VELCADE, the first of a new class of medicines called proteasome inhibitors, is the first treatment in more than a decade to be approved for patients with multiple myeloma -- a cancer of the blood. Millennium received approval from the U.S. Food and Drug Administration (FDA) on May 13, 2003 to market VELCADE for the treatment of multiple myeloma patients who have received at least two prior therapies and have demonstrated disease progression on the last therapy. The effectiveness of VELCADE is based on response rates. There are no controlled trials demonstrating a clinical benefit such as an improvement in survival. On April, 27, 2004, the European Commission granted marketing

authorization for VELCADE for the treatment of patients with multiple myeloma who have received at least two prior therapies and have demonstrated disease progression on their last therapy.

VELCADE is being co-developed by Millennium and Johnson & Johnson Pharmaceutical Research & Development; Millennium is responsible for commercialization of VELCADE in the U.S.; Ortho Biotech and Janssen-Cilag are responsible for commercialization in Europe and the rest of the world. Janssen Pharmaceutical K.K. will be responsible for Japan upon approval.

VELCADE(R) (bortezomib) for Injection has a generally predictable, manageable safety profile (with appropriate monitoring and, if necessary, dose modification). VELCADE is contraindicated in patients with hypersensitivity to bortezomib, boron, or mannitol.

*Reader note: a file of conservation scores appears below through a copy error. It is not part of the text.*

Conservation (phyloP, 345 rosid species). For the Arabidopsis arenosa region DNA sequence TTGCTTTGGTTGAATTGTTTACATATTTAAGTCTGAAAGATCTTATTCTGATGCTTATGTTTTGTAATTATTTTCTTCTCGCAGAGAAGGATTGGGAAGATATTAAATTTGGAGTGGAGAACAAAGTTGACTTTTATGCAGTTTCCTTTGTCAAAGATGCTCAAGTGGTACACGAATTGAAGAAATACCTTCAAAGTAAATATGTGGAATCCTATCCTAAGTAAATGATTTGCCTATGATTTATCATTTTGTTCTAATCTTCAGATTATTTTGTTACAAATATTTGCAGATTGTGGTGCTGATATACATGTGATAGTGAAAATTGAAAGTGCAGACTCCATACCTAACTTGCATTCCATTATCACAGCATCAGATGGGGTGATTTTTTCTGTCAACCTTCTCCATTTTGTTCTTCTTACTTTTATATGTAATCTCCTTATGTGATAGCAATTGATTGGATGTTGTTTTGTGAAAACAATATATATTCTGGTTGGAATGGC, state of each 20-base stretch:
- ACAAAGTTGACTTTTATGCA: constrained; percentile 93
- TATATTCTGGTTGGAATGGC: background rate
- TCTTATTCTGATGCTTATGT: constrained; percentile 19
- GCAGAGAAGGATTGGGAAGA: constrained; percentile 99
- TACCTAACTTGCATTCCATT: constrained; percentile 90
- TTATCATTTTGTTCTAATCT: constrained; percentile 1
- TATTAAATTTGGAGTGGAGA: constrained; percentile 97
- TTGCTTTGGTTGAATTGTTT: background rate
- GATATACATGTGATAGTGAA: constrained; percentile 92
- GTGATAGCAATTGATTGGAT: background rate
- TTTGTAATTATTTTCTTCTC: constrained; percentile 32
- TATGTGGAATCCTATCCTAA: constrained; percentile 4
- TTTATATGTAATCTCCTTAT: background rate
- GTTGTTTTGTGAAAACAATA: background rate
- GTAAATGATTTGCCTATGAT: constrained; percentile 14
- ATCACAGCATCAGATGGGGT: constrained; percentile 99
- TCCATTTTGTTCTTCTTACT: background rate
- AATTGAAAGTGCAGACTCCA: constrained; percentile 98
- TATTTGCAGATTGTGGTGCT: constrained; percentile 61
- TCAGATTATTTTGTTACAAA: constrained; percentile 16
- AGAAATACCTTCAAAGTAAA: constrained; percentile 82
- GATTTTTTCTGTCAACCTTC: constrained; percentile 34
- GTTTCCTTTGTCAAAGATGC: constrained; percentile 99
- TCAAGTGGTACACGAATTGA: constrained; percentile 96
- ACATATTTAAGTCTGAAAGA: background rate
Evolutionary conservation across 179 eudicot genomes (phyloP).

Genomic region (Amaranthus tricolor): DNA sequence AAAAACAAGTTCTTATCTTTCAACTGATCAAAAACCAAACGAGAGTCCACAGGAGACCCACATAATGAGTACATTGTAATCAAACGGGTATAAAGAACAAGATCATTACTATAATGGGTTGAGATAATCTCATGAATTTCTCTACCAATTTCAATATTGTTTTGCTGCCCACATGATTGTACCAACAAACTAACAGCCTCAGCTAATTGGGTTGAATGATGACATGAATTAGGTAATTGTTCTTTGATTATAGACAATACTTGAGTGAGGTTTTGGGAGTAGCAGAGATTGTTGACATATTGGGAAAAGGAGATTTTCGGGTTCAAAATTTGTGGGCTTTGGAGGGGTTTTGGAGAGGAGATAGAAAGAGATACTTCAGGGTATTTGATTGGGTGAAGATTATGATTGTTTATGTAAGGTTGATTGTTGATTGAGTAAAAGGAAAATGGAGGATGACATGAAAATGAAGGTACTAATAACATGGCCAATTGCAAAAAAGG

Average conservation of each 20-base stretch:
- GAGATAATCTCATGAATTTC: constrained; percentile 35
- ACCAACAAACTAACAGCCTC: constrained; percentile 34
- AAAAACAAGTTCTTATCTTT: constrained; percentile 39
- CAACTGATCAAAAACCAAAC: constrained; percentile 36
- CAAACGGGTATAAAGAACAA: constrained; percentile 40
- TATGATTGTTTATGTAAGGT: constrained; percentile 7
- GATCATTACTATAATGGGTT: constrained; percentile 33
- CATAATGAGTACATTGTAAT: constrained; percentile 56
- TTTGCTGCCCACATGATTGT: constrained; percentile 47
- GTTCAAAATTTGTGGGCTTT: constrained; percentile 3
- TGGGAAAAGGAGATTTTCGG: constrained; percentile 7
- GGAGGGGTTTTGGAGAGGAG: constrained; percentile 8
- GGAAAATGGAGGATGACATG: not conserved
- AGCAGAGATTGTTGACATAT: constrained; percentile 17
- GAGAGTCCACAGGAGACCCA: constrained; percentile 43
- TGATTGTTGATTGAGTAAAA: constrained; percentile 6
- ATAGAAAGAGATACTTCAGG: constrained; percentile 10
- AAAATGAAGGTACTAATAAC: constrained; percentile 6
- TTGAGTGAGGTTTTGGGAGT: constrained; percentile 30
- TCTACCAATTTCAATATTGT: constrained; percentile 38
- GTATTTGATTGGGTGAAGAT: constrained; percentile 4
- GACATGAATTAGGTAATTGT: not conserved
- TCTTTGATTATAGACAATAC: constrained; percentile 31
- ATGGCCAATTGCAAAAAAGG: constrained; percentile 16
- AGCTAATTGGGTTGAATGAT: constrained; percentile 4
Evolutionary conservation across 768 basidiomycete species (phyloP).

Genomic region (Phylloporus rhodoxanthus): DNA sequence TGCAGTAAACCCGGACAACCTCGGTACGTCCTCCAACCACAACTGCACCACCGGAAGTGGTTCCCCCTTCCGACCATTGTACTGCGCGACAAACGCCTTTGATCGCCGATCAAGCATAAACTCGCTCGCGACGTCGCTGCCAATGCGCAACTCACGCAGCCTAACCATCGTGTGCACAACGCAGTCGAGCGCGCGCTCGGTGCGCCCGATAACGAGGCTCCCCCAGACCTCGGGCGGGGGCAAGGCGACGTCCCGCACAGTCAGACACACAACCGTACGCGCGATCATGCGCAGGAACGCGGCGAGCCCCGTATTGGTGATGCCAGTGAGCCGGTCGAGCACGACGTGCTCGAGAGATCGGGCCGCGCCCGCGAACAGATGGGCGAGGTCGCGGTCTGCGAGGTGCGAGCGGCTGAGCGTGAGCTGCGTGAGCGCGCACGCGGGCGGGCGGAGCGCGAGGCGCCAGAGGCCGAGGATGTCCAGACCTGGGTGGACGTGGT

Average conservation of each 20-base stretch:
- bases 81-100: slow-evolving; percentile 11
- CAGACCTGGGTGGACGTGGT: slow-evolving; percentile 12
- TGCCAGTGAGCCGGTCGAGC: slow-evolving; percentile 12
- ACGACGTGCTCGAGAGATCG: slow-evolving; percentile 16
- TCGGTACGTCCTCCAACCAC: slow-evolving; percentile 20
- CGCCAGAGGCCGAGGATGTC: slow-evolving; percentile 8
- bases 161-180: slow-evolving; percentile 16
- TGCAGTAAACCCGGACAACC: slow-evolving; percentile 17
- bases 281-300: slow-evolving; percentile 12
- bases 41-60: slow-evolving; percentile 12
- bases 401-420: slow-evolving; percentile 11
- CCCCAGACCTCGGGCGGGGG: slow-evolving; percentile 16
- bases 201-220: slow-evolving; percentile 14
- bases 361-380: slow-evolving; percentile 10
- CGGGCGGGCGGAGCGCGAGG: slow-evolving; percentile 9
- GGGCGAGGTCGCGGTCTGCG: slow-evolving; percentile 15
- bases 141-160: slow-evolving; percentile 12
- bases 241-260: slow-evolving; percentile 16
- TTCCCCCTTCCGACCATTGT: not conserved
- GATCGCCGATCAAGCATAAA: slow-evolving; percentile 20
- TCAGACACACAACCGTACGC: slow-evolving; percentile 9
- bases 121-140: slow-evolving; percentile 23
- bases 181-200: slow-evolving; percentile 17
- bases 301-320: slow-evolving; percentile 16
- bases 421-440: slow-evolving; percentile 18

Risks associated with VELCADE therapy include new or worsening peripheral neuropathy, orthostatic hypotension, congestive heart failure, gastrointestinal adverse events, thrombocytopenia, and tumor lysis syndrome. Women of childbearing potential should avoid becoming pregnant while being treated with VELCADE. Complete blood counts should be frequently monitored during VELCADE treatment.

In 228 patients who were treated with VELCADE 1.3 mg/m(2)/dose in phase II studies, the most commonly reported adverse events were asthenic conditions (65 percent), nausea (64 percent), diarrhea (51 percent), decreased appetite including anorexia (43 percent), constipation (43 percent), thrombocytopenia (43 percent), peripheral neuropathy (37 percent), pyrexia (36 percent), vomiting (36 percent), and anemia (32 percent). Fourteen percent of patients experienced at least one episode of Grade 4 toxicity, with the most common toxicities being thrombocytopenia (3 percent) and neutropenia (3 percent). A total of 113 (50 percent) of the 228 patients experienced Serious Adverse

Events (SAEs) during studies. The most commonly reported SAEs included pyrexia (7 percent), pneumonia (7 percent), diarrhea (6 percent), vomiting (5 percent), dehydration (5 percent), and nausea (4 percent).

Millennium markets VELCADE(R) (bortezomib) for Injection, a novel cancer product, co-promotes INTEGRILIN(R) (eptifibatide) Injection, a market-leading cardiovascular product, and has a robust clinical development pipeline of product candidates. The Company's research, development and commercialization activities are focused in three therapeutic areas: oncology, cardiovascular, and inflammation. By applying its knowledge of the human genome, its understanding of disease mechanisms, and its industrialized drug discovery platform, Millennium is seeking to develop breakthrough products.

Millennium Pharmaceuticals, Inc.

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Title Annotation:Millennium Pharmaceuticals Inc.
Publication:BIOTECH Patent News
Geographic Code:1USA
Date:May 1, 2004